But in the parable, the king found one man without the wedding clothes.  He had been given the garment, as all the guest present had been, but he was not wearing it.  In other words, he refused the gift and the hospitality of the King.  It was a great insult to the king, and meant that the man had no business being among the guests.  In the parable, the King’s response was to take great offense, to cast the man into the outer darkness – always a symbol of judgment and the place of divine wrath.  The man was bound hand and foot.  There was no hope of escape.  He was sent to the place of weeping and gnashing of teeth, meaning profound sorrow and regret.  That is the picture of the ‘so-called Christian’ who refuses to wear the robes of Christ’s righteousness, who will not confess and repent, not count forgiveness as the treasure it is.  This is the Christian who either does not believe at all, the hypocrite, or who believes his or her own righteousness is sufficient, or important and integral to their salvation.

Jesus concludes the parable with the words, For many are called, but few are chosen.  He means to communicate that there will be many who think they are going to the wedding feast of eternal life who are not actually going.  The reason they are not is not God’s capriciousness, but their own refusal to be God’s people, to believe God’s Word, and to take God seriously.  They wanted something else: to work it out themselves, or they have decided that what God teaches is either incorrect or insignificant, and so they go their own way.  They are wrong, and the outer darkness of hell awaits, where there is no glory of God to light their days, only supreme sorrow and agony, and sincere and consuming regret.

Paul picks up our theme in Ephesians, beginning with the only appropriate word, Therefore . . .

Therefore, be careful how you walk.  In the light of the truths of the Old Testament Lesson and the Gospel – and of all that has come before this point in the Epistle to the Ephesians, live carefully and deliberately as God’s child.  There are few specific rules laid down in this passage, but the earnest exhortation to be careful – to live deliberately as God’s chosen ones.  Paul continues, Do not walk as unwise men, but as wise, making the most of your time, however much time God may give you, because the days are evil.  We live in evil times, among evil people.  We face temptations not only to sin, but particularly to ignore God, the temptation to take things for granted, and to assume that we have nothing on earth to fear, except perhaps a terrorist pilot or a failing economy.  But we do have reasons for fear, real reasons for deep fear – the devil, the world, and our own flesh.  What seems “just natural” to us is not usually good, for our natures, outside of Christ, are sinful and hungry for evil.

So, Paul tells us, do not be foolish, but understand what the will of the Lord is.  And what is the will of the Lord?  That brings us back to the question we began with, Why are you here?  What is the will of the Lord for us? [Our Salvation.] He has bought you back from your own sins at the price of His own blood and death on the cross.  He has redeemed and rescued you from sin, not freed you to further sin and corruption.  He has redeemed you to serve Him, not to serve the lusts of your own flesh.  Paul contrasts the two situations by saying do not get drunk with wine, for that is dissipation, but be filled with the Spirit.  Two different kinds of fillings, one is wasting away, the other is being filled for salvation.  Two different kinds of spirit.  How appropriate that we, like the ancients, refer to alcoholic beverages as “spirits.” Paul is saying, don’t get filled with spirits, but with the Holy Spirit.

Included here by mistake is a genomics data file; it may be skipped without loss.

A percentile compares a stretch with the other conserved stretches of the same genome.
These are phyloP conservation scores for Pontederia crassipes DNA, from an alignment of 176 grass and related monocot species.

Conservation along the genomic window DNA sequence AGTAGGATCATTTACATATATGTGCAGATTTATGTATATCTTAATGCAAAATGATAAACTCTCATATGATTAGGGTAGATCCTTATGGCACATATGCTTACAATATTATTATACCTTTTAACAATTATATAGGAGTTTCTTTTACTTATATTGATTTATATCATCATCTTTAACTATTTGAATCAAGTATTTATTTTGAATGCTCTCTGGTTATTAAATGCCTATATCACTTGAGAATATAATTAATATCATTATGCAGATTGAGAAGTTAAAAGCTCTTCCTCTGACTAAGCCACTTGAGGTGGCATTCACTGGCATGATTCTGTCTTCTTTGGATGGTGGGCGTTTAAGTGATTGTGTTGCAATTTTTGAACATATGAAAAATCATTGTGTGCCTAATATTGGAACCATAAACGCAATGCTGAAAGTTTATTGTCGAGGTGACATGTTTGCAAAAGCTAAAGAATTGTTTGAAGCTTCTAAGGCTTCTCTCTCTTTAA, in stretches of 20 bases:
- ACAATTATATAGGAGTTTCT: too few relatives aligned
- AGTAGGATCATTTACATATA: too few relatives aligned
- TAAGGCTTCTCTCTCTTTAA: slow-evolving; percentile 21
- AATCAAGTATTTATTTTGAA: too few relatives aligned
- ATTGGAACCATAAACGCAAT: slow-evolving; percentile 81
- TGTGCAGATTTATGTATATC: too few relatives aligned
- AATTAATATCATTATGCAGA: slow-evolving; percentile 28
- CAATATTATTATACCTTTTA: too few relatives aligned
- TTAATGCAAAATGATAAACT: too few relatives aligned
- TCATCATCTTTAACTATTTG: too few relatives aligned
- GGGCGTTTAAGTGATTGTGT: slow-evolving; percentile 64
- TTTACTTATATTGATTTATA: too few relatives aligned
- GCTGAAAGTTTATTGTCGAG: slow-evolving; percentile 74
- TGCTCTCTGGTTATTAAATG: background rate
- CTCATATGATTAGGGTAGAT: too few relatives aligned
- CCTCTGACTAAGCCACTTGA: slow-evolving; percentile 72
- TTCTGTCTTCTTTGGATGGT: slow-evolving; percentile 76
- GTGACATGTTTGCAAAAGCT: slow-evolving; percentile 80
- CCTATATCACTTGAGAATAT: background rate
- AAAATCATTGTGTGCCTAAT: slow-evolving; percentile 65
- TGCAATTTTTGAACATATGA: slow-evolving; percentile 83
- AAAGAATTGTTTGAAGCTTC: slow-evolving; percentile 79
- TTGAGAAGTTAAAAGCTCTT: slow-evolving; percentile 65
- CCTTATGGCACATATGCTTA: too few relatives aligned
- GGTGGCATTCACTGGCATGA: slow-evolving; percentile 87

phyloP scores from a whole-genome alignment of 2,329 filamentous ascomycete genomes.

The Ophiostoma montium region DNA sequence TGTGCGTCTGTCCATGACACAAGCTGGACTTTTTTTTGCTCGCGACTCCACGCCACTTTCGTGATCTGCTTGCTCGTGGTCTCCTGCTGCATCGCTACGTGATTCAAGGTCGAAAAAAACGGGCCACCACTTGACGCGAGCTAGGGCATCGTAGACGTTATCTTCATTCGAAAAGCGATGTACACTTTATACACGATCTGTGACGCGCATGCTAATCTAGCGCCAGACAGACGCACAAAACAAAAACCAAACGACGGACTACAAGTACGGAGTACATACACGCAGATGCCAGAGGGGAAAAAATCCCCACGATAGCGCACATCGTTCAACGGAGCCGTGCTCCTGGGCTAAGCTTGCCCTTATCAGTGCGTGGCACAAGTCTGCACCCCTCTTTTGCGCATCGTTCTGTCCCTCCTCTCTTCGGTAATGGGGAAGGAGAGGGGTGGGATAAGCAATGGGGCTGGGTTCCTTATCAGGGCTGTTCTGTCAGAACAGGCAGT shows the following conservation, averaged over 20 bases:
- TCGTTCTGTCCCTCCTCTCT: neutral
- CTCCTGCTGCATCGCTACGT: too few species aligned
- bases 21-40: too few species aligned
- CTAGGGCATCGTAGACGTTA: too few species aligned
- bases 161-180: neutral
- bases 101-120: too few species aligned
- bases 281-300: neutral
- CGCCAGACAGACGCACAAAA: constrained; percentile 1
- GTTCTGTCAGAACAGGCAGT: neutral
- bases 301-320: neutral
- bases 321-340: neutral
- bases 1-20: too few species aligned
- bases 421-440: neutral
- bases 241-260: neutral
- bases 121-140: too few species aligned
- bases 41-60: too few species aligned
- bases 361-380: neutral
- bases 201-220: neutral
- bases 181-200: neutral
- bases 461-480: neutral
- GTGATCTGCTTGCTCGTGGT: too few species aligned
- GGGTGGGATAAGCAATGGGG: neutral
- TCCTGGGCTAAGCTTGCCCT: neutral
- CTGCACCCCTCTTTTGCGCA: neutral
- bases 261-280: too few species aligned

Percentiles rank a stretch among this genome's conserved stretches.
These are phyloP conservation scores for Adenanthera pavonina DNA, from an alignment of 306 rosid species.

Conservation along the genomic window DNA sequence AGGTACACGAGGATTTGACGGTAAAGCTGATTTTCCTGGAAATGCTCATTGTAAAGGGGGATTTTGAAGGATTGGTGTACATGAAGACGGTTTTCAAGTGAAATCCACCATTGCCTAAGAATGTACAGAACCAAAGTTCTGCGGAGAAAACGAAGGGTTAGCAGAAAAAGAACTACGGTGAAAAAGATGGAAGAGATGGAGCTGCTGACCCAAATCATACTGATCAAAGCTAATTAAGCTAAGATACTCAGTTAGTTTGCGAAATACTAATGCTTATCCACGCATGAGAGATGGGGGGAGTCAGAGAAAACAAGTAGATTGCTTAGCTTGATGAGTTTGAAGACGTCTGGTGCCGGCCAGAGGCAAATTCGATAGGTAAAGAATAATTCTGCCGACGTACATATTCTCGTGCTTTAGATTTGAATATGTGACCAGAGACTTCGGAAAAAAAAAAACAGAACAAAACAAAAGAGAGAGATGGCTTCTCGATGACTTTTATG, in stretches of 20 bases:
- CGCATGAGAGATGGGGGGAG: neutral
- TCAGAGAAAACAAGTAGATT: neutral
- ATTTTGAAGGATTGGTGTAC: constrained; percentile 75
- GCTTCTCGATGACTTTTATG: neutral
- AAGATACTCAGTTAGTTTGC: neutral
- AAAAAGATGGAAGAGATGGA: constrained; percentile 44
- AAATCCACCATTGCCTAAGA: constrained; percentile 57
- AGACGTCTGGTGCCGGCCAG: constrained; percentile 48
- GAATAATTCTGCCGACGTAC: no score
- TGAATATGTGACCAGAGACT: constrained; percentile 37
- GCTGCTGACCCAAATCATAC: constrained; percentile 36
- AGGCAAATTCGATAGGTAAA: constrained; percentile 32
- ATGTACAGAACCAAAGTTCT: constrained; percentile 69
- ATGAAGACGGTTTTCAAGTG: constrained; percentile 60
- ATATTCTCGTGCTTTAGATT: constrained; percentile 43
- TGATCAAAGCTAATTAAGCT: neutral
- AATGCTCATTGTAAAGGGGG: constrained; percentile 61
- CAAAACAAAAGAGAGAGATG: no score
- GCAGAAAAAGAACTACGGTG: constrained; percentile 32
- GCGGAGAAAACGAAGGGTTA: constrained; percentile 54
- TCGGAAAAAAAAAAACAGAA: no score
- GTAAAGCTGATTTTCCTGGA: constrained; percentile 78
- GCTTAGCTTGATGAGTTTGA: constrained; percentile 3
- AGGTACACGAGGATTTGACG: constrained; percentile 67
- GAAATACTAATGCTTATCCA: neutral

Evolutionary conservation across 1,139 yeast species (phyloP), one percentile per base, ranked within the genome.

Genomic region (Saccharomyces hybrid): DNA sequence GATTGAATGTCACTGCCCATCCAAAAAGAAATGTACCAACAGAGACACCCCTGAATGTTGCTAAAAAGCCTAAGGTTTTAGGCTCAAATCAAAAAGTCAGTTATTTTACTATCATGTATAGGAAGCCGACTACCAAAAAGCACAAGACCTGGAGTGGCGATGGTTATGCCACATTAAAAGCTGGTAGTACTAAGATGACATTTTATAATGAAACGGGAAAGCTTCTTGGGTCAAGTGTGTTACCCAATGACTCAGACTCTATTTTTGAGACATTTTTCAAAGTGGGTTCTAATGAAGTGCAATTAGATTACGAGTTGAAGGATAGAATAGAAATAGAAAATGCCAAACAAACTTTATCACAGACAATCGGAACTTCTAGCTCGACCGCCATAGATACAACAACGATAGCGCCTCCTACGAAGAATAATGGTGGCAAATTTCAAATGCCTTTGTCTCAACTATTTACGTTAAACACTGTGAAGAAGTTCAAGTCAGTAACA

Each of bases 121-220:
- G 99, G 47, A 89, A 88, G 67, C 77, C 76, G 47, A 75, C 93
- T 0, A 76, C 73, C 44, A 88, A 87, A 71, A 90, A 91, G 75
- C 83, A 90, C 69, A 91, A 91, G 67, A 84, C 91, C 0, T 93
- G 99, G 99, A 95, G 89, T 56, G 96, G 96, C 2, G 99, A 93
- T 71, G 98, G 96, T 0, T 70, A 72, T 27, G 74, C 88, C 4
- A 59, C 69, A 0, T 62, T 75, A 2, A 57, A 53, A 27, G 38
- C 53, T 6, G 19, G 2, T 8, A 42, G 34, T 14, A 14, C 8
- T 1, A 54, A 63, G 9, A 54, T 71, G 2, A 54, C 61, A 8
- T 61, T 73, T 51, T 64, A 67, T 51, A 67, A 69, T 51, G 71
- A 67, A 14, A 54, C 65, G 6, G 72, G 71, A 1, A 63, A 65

One result of this filling with the Holy Spirit is that we hold forth the Word of God to one another, speaking psalms and singing hymns and spiritual songs, making melody and singing praises to God, giving thanks always for all things.  Coming to God the Father in the name of our Lord Jesus Christ in prayers and thanksgivings and praises.  And acting towards one another as if the other were just as important as we are, or perhaps more.  Dealing with one another as those who have been chosen by Almighty God as the precious ones of the earth.

Being subject to one another in the fear of Christ means always dealing with one another – that is, fellow believers – in humility, from the foundation of our faith and on the basis of what we know by God’s grace.  We are, each one, chosen for life.  We are, each one, paid for by the blood of Christ, shed on the cross for us and for our forgiveness and for our salvation.  We are the chosen of God, bought and paid for with the blood of Christ and precious beyond price.  And we are to deal with each other as such.  We are to deal with one another in love.  We are to deal with one another in humility.  We are to deal with one another in honesty.  And we are to repent to one another and forgive one another, just as we have – and the brother or sister in Christ has – been forgiven!

God put us here for one another.  He saved us because of His great love, and for the reason of that wonderful mysterious thing we call “grace”.  You are here because God wants you here, and He has planned for you to be a blessing for everyone else here.  You are part of how God intends to show His love to us, and we are here to show His love and share His grace with you!

Therefore, be careful how you walk.  Walk as wise men.  Learn the lesson of Old Testament Israel.  They took it all for granted.  They misunderstood God’s patience and figured that how they walked before Him no longer really mattered, and they were dead wrong.  Learn the lesson of the man who was invited to the wedding feast, but chose not to wear the garment of the forgiveness of sins – righteousness and holiness which has been freely provided for Him – the wedding garment.  Instead, trust in the Lord with all your heart, and walk carefully as God’s Child, living deliberately in His blessings, forgiveness, and love.  After all that is why you are here!

In the Name of the Father, and of the Son, and of the Holy Ghost.

(Let the people say Amen)

These sermons are for the Church. If you find it useful, go ahead and use it -- but give credit where credit is due. Shaped by the Cross Lutheran Church's Website can be found by clicking here.